Titan: Well, I am old enough to remember Heavy Metal before someone brought up the term Power Metal. So I never really got the difference between the two "styles". I think Hammer King's sound is not as "fat" as most Metal bands' sound is. We play many traditional open chords, use less deep strings than it is mostly done nowadays – we do not use samples or keyboards at all, so actually we are quite Heavy Metal in its original sense. We sang all the choirs ourselves, we played everything ourselves, one guitar on one channel, the other on the other – strictly and always. We played the twin leads with two guitar players, not one guy playing both tracks. We even played the recorder (wooden flute) and the castanets ourselves. How much more Heavy Metal can you be?

Horns up! Let’s talk more about it. If your first album was released last year...the Mathmatics say that you preparaded all the pack in less than a year, how was it?

Titan: Yes, we really did. I can't remember how soon the King wrote the first songs for "King Is Rising" after "Kingdom Of The Hammer King", but it must have been quite early – and honestly, there are already bits and pieces for songs for a third album. I personally love doing new stuff, it's what I find extremely exciting about being in a band. Right now the demo-computer is empty, it's a thrill seeing it filling up again!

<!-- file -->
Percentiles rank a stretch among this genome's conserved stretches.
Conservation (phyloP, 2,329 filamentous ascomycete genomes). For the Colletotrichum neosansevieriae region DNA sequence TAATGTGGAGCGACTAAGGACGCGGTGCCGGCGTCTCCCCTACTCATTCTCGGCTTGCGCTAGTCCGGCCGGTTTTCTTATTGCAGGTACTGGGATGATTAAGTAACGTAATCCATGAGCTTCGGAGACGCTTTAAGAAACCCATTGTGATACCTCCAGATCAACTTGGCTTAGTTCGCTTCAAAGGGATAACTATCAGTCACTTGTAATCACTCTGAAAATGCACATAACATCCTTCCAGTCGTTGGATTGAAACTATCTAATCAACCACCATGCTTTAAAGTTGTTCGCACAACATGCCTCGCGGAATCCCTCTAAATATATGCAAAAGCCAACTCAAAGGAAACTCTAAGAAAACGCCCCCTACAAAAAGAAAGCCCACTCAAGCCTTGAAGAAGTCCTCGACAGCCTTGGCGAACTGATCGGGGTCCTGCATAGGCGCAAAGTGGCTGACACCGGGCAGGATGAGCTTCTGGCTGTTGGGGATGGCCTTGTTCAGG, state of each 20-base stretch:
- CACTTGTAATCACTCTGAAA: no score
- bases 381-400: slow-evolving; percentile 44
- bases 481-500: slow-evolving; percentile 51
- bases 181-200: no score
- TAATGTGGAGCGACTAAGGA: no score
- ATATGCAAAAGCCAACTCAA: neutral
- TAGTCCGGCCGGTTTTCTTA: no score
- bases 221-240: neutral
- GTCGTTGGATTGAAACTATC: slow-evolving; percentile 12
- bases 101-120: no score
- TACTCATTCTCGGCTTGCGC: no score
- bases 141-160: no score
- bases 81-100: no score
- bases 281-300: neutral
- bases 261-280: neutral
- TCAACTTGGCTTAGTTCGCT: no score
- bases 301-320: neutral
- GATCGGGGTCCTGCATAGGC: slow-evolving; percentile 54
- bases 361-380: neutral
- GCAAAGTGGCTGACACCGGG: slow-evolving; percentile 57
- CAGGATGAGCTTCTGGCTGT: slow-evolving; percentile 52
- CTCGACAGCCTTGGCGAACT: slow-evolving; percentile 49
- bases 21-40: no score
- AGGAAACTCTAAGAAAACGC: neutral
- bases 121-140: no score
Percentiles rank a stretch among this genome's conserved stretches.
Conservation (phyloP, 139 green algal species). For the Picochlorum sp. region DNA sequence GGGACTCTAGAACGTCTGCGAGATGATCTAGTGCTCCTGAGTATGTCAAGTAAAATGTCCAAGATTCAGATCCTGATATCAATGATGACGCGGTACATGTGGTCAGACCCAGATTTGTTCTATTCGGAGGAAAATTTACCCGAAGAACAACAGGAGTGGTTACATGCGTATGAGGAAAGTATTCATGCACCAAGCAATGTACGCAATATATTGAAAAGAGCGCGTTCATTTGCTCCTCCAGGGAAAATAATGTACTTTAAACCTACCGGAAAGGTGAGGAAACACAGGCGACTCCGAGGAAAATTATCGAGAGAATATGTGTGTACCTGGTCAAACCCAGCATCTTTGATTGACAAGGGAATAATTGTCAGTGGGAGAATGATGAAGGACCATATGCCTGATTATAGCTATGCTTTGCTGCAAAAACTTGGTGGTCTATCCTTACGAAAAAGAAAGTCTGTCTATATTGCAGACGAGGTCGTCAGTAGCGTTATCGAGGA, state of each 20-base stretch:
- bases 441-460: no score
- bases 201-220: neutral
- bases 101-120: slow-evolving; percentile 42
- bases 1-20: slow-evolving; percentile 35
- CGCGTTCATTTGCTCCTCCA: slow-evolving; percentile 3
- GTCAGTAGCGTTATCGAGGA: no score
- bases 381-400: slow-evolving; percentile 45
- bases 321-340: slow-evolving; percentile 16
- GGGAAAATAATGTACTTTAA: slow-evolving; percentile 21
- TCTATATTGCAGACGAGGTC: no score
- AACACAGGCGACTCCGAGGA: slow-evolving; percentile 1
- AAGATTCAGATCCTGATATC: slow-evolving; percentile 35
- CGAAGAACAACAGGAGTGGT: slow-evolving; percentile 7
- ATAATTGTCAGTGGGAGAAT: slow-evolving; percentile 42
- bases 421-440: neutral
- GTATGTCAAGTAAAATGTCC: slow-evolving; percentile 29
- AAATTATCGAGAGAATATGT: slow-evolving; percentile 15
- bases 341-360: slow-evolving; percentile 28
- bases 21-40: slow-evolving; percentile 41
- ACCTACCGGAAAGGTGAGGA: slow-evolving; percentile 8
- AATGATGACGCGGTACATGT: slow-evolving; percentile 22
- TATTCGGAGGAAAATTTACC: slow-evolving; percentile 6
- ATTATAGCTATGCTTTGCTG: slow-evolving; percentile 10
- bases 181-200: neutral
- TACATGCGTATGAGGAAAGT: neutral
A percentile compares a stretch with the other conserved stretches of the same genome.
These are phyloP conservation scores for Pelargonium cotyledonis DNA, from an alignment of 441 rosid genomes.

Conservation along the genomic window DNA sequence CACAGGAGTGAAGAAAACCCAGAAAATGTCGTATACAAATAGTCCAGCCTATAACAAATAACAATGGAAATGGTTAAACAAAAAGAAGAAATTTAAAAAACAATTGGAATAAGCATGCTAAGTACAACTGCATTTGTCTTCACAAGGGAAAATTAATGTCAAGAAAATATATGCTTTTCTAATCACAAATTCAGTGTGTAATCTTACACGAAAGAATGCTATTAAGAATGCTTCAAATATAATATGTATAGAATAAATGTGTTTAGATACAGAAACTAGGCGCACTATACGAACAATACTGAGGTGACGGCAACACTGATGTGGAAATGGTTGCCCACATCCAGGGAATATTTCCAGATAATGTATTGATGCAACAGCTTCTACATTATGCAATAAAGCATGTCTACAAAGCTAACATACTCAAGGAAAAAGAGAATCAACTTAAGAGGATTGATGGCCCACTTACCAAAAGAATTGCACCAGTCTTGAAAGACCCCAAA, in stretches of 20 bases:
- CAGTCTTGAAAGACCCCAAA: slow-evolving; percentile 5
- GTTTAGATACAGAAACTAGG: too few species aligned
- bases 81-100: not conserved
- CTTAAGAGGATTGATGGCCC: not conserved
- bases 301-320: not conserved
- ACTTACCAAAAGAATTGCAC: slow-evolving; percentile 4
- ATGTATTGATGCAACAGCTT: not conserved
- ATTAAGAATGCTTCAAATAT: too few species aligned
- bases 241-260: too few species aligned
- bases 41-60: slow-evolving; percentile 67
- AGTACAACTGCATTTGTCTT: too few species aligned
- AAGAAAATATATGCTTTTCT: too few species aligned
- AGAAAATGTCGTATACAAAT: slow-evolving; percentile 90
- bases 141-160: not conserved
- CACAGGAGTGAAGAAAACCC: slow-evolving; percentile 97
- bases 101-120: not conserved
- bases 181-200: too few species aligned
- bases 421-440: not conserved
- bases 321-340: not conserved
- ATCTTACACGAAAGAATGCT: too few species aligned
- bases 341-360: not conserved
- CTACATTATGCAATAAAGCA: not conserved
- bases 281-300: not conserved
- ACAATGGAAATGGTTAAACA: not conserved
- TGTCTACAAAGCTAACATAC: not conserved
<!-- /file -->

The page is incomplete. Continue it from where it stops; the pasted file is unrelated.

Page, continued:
But we have become really very structured and focussed. We have equipment in the rehearsal studio at Castle Rockfort and we record and arrange all the time.

Who has more power inside the band to decide about the composition?

Titan: The KING has all the power! All songs are written by the KING, of course each of us has a certain realm he is responsible for. Dolph does the graphics and designs, the online things, orga work – Gino the financial stuff, K.K. takes care of the warehouse and the inventory, I sort of am the musical director and I do the talking. Plenty of work for everyone!

When listening to "King Is Rising" I was thinking: these guys have to burn it up on stage. In that sense your songs remind me of bands such as Hammerfall, Grave Digger, etc that are a bomb in the live shows

Titan: Very honestly: Yes, we are! We Are The Hammer, we bring you fire! We can certainly say that we do deliver, no matter how tired, how far travelled, how big or small the stage is, we love playing live, we love to sing about the King. And we proudly play all you hear, we sing everything live, no tapes except for the intro!

 The cover is stunning and we get the hammer in the middle, kind of an icon already?

Titan: The KING rules with the Reichshammer, so the hammer will always be an icon on the cover, absolutely! We always bring our Hammer on stage and I have used it to rest my feet and hands on in the studio as well – and the people love taking a picture with the hammer at the shows!

I can imagine it hehe. As I said before, I was surprised by the variety in your songs. For example, King Is Rising offers a great heavy power song, with excellent melodies

Titan: Thank you very much for this compliment! We have always been very much into keeping everything melodic, big chords, big melodies, the sort of songs you can directly understand when hearing them live. We are a live band – and we want the audience to sing for the Hammer King.